First-Gen Student’s Interest in Bugs Leads to Research, Lab Internship, and TA Opportunity

For Eric Escobar-Chena, the best part of attending Virginia Commonwealth University was his last couple years in school. That’s when he had the opportunity to get more involved in the Insect Ecology and Behavior Laboratory, sometimes known as VCU’s “Bug Lab,” run by biology professor Karen Kester, Ph.D. It was in that lab that he discovered a “deep respect for insects.”

“Insects became interesting to me once I learned how unique and specific their roles in ecology can be,” he said.

Escobar-Chena — a biology major in the College of Humanities and Sciences who will graduate in December — is a teaching assistant this semester for a lab section of an entomology course. In September, he contributed to a French-led study involving parasitic wasps. And he’s investigating graduate school opportunities in ecology with a focus on field work and beetles, which he admires for their “impact on their environments and their overall robustness.”

“Eric is delightful. He is a highly intelligent person with a talent for creative problem-solving. He is a natural leader and has an amazing work ethic,” Kester said. “Foremost, he is passionate about ecology and entomology. Also, he is a generous human being with a great sense of humor.”

Escobar-Chena is a founder and the current president of the student organization Strategies for Ecology Education, Diversity and Sustainability, or VCU SEEDS, which is a chapter of the Ecological Society of America and that aims to diversify and advance the ecology profession through opportunities that stimulate and nurture the interest of underrepresented students to participate in ecology and become leaders in the field.

“What stands out about Eric is his genuine curiosity for the natural world and his ability to welcome others into science,” said Catherine Hulshof, Ph.D., an assistant professor in the Department of Biology. “He’s one of those students you know will go on to advance and change the discipline of ecology. I can’t wait to see what incredible things he will continue to accomplish in his career.”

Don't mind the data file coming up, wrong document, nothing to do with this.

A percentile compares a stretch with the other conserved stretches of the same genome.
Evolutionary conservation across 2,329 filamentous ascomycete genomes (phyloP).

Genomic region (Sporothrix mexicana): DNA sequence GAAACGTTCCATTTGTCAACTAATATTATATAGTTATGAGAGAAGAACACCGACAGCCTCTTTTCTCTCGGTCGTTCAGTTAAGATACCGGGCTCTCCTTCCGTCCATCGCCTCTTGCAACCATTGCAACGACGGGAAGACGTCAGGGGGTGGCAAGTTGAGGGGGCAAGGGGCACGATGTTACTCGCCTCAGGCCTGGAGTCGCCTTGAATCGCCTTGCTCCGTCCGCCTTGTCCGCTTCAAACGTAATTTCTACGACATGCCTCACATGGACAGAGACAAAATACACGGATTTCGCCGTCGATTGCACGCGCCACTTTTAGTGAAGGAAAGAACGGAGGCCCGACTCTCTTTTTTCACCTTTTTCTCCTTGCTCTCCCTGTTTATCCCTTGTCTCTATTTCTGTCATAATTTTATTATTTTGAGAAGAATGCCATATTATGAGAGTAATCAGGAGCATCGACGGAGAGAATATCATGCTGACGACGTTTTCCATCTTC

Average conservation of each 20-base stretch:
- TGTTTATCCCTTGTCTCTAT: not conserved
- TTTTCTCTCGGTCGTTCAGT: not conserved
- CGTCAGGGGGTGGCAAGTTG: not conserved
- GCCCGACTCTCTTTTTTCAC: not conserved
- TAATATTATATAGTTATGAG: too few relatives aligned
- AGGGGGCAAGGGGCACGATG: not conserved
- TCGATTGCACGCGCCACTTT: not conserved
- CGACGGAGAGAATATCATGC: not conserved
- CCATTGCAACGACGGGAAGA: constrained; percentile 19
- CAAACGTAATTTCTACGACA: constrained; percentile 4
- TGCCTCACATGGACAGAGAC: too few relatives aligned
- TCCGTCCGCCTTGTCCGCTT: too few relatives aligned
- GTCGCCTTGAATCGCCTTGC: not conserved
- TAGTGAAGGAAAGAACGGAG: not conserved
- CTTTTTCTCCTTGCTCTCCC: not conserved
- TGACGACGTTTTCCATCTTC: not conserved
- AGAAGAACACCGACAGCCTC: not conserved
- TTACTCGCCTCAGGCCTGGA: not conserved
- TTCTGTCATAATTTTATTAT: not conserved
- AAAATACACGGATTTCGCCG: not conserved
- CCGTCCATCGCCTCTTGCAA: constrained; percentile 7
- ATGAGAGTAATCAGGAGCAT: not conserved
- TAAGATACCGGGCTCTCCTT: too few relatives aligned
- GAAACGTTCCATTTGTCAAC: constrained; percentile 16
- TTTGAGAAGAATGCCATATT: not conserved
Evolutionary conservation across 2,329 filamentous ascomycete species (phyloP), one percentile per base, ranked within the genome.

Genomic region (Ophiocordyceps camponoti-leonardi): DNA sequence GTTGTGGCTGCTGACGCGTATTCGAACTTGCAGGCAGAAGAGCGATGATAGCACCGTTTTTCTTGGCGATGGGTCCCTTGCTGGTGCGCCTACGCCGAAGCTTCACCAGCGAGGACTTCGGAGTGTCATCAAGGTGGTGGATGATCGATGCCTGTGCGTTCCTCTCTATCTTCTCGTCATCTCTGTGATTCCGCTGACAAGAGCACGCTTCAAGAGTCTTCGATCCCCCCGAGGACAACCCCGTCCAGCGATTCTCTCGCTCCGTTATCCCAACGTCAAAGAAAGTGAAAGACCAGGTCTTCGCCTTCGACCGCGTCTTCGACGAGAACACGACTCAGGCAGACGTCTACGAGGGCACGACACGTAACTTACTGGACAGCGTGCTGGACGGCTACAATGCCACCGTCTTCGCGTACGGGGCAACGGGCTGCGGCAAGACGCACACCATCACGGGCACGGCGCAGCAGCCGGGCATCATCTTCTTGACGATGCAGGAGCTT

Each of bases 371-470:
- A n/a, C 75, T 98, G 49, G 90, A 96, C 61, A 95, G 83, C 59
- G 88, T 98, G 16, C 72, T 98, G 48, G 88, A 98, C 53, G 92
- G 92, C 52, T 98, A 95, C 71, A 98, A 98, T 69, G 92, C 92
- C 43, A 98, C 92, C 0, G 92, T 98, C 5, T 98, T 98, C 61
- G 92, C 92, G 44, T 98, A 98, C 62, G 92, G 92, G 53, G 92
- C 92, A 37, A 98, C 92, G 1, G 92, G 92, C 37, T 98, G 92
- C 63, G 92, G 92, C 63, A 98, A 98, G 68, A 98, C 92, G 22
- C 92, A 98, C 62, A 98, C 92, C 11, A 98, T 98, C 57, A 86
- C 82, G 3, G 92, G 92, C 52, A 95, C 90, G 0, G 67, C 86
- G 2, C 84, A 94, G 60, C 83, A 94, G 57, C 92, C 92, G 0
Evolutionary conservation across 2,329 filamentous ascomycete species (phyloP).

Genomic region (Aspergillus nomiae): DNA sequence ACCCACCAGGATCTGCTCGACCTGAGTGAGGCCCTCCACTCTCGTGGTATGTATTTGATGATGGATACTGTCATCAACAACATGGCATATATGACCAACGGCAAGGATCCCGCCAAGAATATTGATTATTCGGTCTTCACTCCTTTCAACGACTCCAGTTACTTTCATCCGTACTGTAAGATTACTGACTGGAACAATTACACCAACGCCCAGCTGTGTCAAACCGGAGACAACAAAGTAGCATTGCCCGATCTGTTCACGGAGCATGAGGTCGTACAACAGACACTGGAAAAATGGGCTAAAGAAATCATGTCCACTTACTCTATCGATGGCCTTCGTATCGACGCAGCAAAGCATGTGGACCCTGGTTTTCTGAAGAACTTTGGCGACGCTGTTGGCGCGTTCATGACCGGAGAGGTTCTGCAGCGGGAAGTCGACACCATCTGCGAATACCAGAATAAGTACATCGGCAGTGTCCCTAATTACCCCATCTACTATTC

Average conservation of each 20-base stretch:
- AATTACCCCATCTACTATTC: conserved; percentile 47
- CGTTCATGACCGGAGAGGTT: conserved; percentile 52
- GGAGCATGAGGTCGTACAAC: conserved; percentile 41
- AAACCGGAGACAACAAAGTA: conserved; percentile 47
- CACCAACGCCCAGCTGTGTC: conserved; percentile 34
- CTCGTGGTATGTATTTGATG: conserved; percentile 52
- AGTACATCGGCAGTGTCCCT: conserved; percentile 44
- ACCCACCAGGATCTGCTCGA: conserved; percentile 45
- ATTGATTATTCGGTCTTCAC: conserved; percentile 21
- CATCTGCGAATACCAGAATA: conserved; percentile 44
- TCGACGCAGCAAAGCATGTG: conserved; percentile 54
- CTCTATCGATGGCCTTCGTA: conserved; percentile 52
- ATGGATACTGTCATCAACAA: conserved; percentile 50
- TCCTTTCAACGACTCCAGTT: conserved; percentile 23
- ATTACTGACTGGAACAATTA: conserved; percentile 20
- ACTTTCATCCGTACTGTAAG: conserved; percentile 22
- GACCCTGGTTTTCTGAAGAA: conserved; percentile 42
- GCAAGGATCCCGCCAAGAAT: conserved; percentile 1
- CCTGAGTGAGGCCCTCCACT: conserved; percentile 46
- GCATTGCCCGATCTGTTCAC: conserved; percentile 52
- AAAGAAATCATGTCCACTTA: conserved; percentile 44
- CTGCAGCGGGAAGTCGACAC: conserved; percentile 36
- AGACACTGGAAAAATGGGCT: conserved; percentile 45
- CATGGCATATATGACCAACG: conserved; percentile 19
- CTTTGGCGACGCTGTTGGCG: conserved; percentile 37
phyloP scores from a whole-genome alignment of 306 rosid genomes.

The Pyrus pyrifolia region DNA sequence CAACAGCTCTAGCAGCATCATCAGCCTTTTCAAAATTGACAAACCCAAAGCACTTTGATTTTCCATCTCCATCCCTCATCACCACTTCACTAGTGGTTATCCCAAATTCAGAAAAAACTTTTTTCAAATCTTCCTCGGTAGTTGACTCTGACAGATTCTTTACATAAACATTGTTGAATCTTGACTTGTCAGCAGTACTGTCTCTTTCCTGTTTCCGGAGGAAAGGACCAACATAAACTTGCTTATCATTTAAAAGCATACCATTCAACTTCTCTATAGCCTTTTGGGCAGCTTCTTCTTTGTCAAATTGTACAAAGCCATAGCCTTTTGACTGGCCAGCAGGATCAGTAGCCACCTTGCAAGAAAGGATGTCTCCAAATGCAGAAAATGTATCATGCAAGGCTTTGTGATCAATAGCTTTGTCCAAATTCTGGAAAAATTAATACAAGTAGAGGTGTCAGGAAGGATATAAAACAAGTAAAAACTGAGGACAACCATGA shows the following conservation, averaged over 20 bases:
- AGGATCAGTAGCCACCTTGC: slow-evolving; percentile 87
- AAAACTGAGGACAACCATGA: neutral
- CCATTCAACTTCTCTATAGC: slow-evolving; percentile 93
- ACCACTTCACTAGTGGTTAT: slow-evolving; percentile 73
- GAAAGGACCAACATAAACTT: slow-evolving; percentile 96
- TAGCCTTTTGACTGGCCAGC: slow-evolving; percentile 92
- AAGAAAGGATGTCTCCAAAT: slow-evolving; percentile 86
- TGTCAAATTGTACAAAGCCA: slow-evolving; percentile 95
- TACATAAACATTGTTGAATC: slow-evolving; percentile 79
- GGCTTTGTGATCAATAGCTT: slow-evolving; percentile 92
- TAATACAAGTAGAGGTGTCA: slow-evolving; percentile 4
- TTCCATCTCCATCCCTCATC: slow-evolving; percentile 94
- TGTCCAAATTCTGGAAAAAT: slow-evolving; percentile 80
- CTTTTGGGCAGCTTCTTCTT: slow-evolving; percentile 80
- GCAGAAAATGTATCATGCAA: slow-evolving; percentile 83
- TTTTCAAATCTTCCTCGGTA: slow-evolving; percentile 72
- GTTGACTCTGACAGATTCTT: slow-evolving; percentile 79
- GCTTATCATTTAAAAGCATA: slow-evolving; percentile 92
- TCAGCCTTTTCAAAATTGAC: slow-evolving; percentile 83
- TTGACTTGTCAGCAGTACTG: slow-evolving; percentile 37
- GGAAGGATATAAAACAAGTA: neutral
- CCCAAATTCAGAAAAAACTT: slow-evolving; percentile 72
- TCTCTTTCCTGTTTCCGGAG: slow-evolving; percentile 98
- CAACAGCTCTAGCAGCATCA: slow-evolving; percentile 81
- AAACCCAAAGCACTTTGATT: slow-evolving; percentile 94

Kester and Hulshof have been important mentors for Escobar-Chena, he said.

“While I didn’t really have a plan for much of college, people like Dr. Kester and Dr. Hulshof have given me spectacular opportunities for improving myself and given me the push I need in order to continue to do so,” he said.

Escobar-Chena is both a first-generation U.S. citizen and a first-generation college student.

“Even though my parents didn’t really have much coming to this country from Paraguay, I like to think I had a fairly normal upbringing,” he said. “My family lived in the suburbs, and my two sisters and I made our way through public schools fine. However, my parents have worked incredibly hard to ensure we have access to what we need in order to thrive.”

Being a first-generation college student was a bit of a bigger challenge while pursuing his degree, he said, but it ultimately worked out thanks to hard work, perseverance and the support of friends, family and VCU.

“For the first couple years it felt as if I was wandering aimlessly through college,” he said. “However, as the years passed and with a lot of support from family, friends, and mentors, things felt easier and I eventually found my place.”

Throughout much of his time at VCU, Escobar-Chena held a number of jobs on top of keeping up with school.

During his freshman and sophomore years, he worked at an ice cream shop while also interning in Kester’s lab. His junior year, he started working in the Bug Lab through a work-study opportunity, though it closed temporarily during COVID-19.

During the pandemic, he worked various odd jobs, including selling homemade bread and desserts from home, construction with his father and as a delivery driver.

After getting vaccinated, he started working at Costco, returned to work at the Bug Lab and started working as a teaching assistant at VCU.

“It’s been a grind but at this point I am more accustomed to always being busy than having time off,” he said. “There were most definitely times that got overwhelming, but I always think about how much my parents have gone through and the ridiculous amount of work they’ve done to give us a life in the U.S. so I try not to let it affect my school life.”

As a TA in entomology, Escobar-Chena is teaching for the first time and has found it to be greatly gratifying.

“It’s been incredibly fun to watch people grow more and more fond of bugs,” he said.

Following graduation, Escobar-Chena is looking forward to attending grad school and pursuing research opportunities in the field.

“I have always loved field work,” he said, “So long term I want to be able to support myself while being able to spend most of my time out in nature.”

Written by: Brian McNeill for VCU News at Virginia Commonwealth University; used with permission. Find the original article here.

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